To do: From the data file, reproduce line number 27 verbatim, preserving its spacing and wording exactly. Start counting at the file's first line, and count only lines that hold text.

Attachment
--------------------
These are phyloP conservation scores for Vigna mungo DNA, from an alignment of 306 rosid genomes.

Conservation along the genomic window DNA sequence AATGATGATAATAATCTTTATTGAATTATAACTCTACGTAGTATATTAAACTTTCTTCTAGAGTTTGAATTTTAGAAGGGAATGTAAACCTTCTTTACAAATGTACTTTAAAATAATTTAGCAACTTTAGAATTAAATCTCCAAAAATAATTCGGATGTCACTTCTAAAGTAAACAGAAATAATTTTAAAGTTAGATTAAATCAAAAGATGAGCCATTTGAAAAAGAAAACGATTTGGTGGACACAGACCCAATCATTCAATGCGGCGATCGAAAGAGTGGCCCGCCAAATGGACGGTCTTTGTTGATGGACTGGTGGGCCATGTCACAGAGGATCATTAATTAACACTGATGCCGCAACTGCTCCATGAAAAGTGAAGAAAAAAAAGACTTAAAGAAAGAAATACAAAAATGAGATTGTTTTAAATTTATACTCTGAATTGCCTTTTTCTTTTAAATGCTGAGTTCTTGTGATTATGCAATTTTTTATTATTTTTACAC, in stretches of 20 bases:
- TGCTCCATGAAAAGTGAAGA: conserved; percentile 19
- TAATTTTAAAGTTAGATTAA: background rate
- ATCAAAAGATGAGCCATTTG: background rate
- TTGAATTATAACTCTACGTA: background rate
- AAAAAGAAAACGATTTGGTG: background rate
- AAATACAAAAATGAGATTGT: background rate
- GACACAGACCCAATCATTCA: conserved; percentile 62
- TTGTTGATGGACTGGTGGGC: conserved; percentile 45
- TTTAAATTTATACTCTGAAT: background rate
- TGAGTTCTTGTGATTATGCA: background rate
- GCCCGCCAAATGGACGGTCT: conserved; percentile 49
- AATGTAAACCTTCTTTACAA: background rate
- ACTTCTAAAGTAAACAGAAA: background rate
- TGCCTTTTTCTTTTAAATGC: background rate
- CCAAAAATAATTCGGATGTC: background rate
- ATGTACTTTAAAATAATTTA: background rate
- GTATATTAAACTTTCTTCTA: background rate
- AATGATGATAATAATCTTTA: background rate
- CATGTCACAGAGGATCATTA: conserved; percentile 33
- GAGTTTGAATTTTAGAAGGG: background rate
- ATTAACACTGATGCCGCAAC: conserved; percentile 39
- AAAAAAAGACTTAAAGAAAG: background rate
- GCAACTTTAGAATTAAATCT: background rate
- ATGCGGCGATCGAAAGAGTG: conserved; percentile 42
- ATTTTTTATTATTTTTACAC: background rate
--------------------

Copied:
- ATTTTTTATTATTTTTACAC: background rate